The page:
Okay, so there was a time in my life I knew this. Then I started hanging out with a bunch of people who didn’t read. My reading time shrank and so did how much I talked about books. (Not Harry Potter. Still brought it up every time I could.) Now, I talk about books all the time. I do it on the phone. I participate in r/52book. This is the first month I’m participating in a reading on r/bookclub. (Both are on Reddit for those of you unfamiliar with the platform.) We’re reading Journey to the Center of the Earth. This isn’t a book I’d have picked up on my own. It’s an okay book, but I love talking about it with other people.

9. I’ve been sad for a long time.

I’m good at ignoring sad. I’m really good at it given my early childhood and teen years. I’m okay with being sad, because so much has happened to me over the last few years that has really added to and brought to the surface my PTSD issues. I don’t really ignore it anymore, though. I can’t. It’s me and sadness alone on the computer trying to avoid each other. It doesn’t work.

I’ve cried. I’ve journaled. I’ve admitted to myself how much some people close to me really broke my heart. I admitted and accepted as much as I want to be a stone hearted bitch, I’m not. At times I’m a bleeding heart and that’s why I cut out toxic people so much. I know they’ll hurt me and I just don’t have time to be hurt over and over. I don’t need those people in my life.

10. There is no limit to the amount of times I will watch Orange is the New Black.

Seriously, sometimes I have it on all the time if I’m not reading, working, or listening to an audiobook. I keep going back to it when there’s nothing to watch.

11. Left to my own devices I maintain weight, but don’t lose it.

I’ve been on a weight loss journey for a long time. With being home so much I’ve cut myself a lot of slack. Anxiety messes with my appetite in both directions. I won’t eat all day one day and then only eat dinner. On another day I’ll snack all day. Then the next I’ll eat three meals. This is me when I’m not tracking calories. Somehow over the last month of not tracking I haven’t gained or lost a single pound.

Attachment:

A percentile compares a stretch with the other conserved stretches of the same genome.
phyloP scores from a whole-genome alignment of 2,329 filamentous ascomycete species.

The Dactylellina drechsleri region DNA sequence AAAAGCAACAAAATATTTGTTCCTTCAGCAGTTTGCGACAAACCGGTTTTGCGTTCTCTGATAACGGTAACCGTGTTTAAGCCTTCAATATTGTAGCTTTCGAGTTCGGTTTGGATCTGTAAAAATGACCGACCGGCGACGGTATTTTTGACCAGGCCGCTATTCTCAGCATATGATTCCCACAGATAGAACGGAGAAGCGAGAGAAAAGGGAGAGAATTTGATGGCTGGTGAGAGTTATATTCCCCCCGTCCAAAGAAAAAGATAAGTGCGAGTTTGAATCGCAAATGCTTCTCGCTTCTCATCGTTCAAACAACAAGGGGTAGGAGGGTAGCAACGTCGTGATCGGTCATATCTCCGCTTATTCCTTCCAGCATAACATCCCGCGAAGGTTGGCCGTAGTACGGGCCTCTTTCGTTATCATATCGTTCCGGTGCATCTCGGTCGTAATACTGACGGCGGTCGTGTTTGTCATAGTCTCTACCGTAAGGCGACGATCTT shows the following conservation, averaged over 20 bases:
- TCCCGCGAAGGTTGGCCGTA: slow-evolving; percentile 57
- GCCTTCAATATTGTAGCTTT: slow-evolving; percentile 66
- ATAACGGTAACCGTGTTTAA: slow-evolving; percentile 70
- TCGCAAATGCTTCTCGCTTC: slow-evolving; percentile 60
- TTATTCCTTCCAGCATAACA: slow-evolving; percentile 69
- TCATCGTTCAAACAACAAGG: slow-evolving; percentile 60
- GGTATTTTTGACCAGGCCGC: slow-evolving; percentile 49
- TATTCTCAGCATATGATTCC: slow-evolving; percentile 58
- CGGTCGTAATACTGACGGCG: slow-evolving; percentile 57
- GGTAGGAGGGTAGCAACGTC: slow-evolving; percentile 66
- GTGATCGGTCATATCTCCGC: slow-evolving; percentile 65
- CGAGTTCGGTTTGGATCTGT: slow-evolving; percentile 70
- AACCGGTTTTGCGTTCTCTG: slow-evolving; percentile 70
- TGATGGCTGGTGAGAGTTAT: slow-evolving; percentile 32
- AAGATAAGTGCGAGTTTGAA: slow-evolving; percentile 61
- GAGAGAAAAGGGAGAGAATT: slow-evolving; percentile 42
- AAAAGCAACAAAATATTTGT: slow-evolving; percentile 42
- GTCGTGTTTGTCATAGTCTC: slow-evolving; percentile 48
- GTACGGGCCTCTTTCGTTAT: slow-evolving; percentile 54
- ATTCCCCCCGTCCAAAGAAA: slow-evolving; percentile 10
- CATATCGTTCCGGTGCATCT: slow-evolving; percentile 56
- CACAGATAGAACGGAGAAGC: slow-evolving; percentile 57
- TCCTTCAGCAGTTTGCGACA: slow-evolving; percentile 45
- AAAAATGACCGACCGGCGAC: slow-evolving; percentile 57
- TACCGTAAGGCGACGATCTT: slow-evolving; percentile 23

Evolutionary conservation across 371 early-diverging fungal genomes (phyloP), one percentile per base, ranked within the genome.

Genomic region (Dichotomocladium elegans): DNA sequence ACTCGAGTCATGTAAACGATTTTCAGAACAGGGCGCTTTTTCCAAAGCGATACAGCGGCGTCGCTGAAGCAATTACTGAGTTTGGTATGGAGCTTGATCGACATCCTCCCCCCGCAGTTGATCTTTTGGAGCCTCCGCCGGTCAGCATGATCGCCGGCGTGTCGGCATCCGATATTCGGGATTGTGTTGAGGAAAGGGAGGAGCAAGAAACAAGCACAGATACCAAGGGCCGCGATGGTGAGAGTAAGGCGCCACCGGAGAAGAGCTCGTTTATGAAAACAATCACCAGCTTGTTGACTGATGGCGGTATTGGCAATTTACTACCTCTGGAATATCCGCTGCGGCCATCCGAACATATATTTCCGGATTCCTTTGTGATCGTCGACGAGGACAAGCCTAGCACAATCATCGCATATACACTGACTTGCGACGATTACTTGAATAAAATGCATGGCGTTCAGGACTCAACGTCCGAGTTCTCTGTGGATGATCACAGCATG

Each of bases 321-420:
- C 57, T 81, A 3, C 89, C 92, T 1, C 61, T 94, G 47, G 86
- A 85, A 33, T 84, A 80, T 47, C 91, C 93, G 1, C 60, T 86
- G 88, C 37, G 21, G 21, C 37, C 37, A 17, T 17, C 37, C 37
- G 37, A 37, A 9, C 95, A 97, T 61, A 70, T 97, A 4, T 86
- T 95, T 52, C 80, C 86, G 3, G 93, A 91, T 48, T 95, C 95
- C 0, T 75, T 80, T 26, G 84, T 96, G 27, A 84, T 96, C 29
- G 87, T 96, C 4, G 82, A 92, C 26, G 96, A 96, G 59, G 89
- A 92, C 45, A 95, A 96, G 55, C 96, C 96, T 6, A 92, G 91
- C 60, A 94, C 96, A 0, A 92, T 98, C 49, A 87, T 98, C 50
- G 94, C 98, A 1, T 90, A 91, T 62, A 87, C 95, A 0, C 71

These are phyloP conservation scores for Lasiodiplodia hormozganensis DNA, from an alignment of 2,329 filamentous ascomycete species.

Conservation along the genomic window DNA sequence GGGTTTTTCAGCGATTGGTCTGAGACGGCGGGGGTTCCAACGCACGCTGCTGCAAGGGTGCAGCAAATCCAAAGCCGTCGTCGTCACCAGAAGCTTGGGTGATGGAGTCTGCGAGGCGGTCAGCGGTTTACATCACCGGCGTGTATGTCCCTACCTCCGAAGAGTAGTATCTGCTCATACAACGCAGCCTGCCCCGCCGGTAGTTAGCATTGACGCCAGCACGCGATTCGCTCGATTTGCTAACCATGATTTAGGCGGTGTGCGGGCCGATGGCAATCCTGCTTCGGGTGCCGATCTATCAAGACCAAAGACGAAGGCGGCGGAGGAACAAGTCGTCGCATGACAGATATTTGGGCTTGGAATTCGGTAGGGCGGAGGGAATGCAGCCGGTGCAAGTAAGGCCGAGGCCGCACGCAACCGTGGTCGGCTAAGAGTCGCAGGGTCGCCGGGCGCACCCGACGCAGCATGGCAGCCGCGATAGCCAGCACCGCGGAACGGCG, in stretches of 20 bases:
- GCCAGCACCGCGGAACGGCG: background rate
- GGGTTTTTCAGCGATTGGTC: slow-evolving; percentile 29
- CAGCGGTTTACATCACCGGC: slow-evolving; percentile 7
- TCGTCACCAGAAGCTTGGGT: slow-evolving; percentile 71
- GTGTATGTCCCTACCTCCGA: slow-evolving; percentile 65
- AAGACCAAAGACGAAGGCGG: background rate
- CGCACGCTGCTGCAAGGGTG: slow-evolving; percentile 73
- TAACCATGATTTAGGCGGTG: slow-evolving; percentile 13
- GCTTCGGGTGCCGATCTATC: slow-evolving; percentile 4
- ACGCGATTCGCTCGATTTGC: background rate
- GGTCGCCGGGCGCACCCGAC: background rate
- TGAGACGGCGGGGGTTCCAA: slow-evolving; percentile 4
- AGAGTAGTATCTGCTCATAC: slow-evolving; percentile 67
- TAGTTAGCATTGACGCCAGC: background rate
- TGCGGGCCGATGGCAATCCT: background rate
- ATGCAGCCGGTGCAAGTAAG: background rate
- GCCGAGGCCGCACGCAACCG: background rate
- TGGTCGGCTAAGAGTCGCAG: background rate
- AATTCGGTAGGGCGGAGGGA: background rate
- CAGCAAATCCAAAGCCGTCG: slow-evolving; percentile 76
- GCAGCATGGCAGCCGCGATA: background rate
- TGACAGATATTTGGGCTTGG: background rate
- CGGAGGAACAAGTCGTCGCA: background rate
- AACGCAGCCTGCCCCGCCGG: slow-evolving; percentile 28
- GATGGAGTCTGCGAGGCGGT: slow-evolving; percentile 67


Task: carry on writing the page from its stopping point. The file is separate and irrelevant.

12. I probably should make a twitter account.

I hate drama. So much of what I see from Twitter is drama. Damn it hell, though, that’s also where so many readathons are based. I’m thinking about it, but probably won’t make an account.

What have you learned about yourself during this chaotic time?


What I Inherited from My Estranged Mother

I’m taking a day off today from writing. I’ve said it was to take care of filing my taxes online. I said it was because Saturday I wrote emotionally challenging scene. Both of those things are true, but there’s something else too.

Mother’s Day is a bitch for me. My mother never really was a mother even when she was around. I mean, in my early years she was there physically, but a combination of mental illness and drug addiction left her anywhere but actually there.

Full disclaimer: At the time my father wasn’t much better. He’s somewhat better now, but we don’t connect. Not really. This coupled with various drama throughout my family leaves me making my own family with my friends. I love them.

It also leaves me feeling lonely. I spent years wondering why I couldn’t connect with my father? We have nothing except blood and a caffeine addiction in common.

So if I’m not like him or any of my aunts or uncles where did I come from? I mean, yeah, I partially raised myself. Sometimes I joke that books raised me and they did in someways.

Where did those books come from? My mother. It’s a mixed bag. I remember her buying me books during her clean periods. I remember her reading them to me sometimes. I think this is why I don’t remember learning to read like a lot of people do. I think it’s wrapped up in my early childhood abuse/neglect memories and my PTSD programed mind protects me from it.

But the books were there. I remember one traumatic reading experience. We were reading Disney’s Aristocats (Spelling?) I loved those stupid cats and watched the movie and read the book a lot. Sometimes she read it to me. By the time of this memory I was probably 5 and preferred not to be read to, but I mean I was 5 any attention was good attention, right?